"Be Careful What You Wish For" Revisited: A Response to Jeff Orleans
Journal of Intercollegiate Sport
I appreciate the comity and care with which Jeff Orleans has responded to my paper. He brings years of experience, intelligence and insight to this colloquy. I concur with much of his analysis on the value of college athletics, the appropriateness of a measure of institutional financial support to athletics departments, and the impact of the FBS programs on the rest of Division I and Divisions II and III. I also agree that it makes good sense to attempt to standardize the accounting of college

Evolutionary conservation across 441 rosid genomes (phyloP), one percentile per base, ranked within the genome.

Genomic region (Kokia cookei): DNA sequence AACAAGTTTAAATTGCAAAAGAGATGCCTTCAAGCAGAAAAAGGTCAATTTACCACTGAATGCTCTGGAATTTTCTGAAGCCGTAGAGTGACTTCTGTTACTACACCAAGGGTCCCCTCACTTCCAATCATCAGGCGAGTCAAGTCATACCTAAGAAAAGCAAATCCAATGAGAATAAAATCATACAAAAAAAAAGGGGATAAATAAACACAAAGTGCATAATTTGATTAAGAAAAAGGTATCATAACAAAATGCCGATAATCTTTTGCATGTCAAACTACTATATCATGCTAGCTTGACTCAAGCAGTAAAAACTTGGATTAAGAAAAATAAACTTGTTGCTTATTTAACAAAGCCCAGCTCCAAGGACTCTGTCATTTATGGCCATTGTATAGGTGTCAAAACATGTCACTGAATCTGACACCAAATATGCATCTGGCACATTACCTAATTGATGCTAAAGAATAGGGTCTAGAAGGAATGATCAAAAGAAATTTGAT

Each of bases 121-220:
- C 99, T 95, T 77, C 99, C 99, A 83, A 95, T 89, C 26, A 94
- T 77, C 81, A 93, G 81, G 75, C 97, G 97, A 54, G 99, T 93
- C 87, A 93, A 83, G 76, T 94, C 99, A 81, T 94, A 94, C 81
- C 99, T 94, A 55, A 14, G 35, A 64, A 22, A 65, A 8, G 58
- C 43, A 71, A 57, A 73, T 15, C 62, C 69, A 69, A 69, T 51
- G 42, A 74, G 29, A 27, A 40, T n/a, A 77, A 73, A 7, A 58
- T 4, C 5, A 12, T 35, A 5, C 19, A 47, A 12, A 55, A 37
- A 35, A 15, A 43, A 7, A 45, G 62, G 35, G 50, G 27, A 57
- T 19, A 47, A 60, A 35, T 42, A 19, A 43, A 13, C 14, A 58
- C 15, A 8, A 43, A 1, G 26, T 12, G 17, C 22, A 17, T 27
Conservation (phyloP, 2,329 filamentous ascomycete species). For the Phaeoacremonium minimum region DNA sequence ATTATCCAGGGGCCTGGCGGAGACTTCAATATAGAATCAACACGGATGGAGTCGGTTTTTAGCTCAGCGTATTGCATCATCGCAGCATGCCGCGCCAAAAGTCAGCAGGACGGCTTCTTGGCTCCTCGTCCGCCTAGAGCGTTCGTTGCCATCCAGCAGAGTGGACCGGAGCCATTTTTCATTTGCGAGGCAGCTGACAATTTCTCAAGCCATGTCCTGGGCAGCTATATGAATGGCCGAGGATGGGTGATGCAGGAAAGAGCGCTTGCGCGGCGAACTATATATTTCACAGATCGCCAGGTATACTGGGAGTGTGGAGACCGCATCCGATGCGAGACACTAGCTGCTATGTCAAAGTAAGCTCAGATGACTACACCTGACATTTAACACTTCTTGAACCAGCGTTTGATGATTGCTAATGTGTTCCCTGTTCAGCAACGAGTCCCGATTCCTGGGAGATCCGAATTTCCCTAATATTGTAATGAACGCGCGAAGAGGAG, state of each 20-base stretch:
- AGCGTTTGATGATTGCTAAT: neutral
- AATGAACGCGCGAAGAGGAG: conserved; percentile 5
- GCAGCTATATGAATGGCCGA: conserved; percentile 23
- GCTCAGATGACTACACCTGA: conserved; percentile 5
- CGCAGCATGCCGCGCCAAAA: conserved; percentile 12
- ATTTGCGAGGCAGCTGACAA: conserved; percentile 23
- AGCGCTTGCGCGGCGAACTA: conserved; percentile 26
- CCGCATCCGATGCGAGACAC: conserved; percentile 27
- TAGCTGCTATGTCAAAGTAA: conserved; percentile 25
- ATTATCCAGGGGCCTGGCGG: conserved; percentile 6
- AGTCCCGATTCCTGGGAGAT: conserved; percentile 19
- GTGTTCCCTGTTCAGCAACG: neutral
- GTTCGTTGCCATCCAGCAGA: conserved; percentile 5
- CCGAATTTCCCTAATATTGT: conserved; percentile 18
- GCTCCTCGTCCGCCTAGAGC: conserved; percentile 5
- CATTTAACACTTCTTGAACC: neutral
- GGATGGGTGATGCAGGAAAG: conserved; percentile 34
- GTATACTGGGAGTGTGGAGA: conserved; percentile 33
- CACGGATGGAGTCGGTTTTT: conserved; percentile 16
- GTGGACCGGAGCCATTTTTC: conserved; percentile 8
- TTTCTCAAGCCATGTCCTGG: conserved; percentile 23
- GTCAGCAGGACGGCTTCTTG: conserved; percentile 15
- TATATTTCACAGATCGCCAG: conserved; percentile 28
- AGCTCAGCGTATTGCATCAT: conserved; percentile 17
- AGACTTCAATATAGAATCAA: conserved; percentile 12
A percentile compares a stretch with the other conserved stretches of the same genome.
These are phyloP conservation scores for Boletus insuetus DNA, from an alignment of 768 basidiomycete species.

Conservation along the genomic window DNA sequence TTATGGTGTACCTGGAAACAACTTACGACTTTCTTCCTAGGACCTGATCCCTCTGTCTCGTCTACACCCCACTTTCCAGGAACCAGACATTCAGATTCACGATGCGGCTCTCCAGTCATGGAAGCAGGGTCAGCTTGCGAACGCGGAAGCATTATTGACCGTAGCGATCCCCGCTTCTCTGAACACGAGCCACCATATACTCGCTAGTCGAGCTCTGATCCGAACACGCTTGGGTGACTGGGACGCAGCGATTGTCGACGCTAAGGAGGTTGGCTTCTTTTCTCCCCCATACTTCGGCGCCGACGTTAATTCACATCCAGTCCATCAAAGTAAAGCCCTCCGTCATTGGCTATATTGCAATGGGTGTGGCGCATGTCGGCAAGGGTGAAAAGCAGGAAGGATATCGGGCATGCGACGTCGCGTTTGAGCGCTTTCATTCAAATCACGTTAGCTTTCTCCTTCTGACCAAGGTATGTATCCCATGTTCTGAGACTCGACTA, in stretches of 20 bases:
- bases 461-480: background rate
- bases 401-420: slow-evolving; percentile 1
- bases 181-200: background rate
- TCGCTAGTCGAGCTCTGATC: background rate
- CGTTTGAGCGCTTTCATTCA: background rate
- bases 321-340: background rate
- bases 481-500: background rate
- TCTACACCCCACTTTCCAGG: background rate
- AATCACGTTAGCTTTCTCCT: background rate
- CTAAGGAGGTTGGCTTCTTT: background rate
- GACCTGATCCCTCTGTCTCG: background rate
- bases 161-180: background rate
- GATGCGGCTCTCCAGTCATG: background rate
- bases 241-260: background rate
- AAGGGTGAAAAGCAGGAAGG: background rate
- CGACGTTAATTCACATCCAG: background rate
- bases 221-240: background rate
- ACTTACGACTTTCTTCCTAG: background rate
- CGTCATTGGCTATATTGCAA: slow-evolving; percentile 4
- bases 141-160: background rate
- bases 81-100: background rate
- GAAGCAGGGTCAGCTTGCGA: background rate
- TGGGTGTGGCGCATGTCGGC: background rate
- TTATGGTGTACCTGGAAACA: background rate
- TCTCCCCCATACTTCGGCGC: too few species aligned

... ounting of college athletics and to make transparent its results. 1 Similarly, I have no problem with a renewed effort to change the financial culture of college athletics and to support an end to "emergency" funding of athletic department deficits. My primary disagreement with Jeff Orleans is that I believe it makes no sense to hold potentially significant reforms hostage to the success of an effort (a) to standardize college athletics accounting, (b) to open the accounting books, (c) to change a financial culture that has evolved over the course of the past century and (d) to develop a coherent long-term plan for reform. The financial problems confronting college athletics are pressing. Deficits are growing and inequalities are sharpening. The rates of increase in athletic spending cannot be sustained in an environment where the underlying financial model of higher education is so fragile. With the cost of college education soaring to over $50,000 annually at our nation's top schools, with university endowments suffering from the collapse in the stock market, with projected weakness in our national economy and with the new educational models opened up by the internet, U.S. universities can no longer be indifferent to the profligate spending patterns in intercollegiate athletics. As I wrote in my initial paper, Jim Isch, Dan Fulks and NACUBO have been involved in a salutary effort to standardize, clarify and make more inclusive accounting practices in college athletics departments. They have made some progress, but there is a long road still to travel. The variations among schools and the accounting conundrums are simply too complex for easy answers. Assuming that a reasonable standardized system is developed some time in the future, there is then the question of getting schools to open their full books to build transparency, and, last but not least, there is the issue of monitoring the system. The latter entails not only preparing a legion of auditors, but also the NCAA filling the type of role that the IRS now does with our tax system. The NCAA will have to be an enforcer, issuing sanctions to schools who file incomplete or inaccurate reports.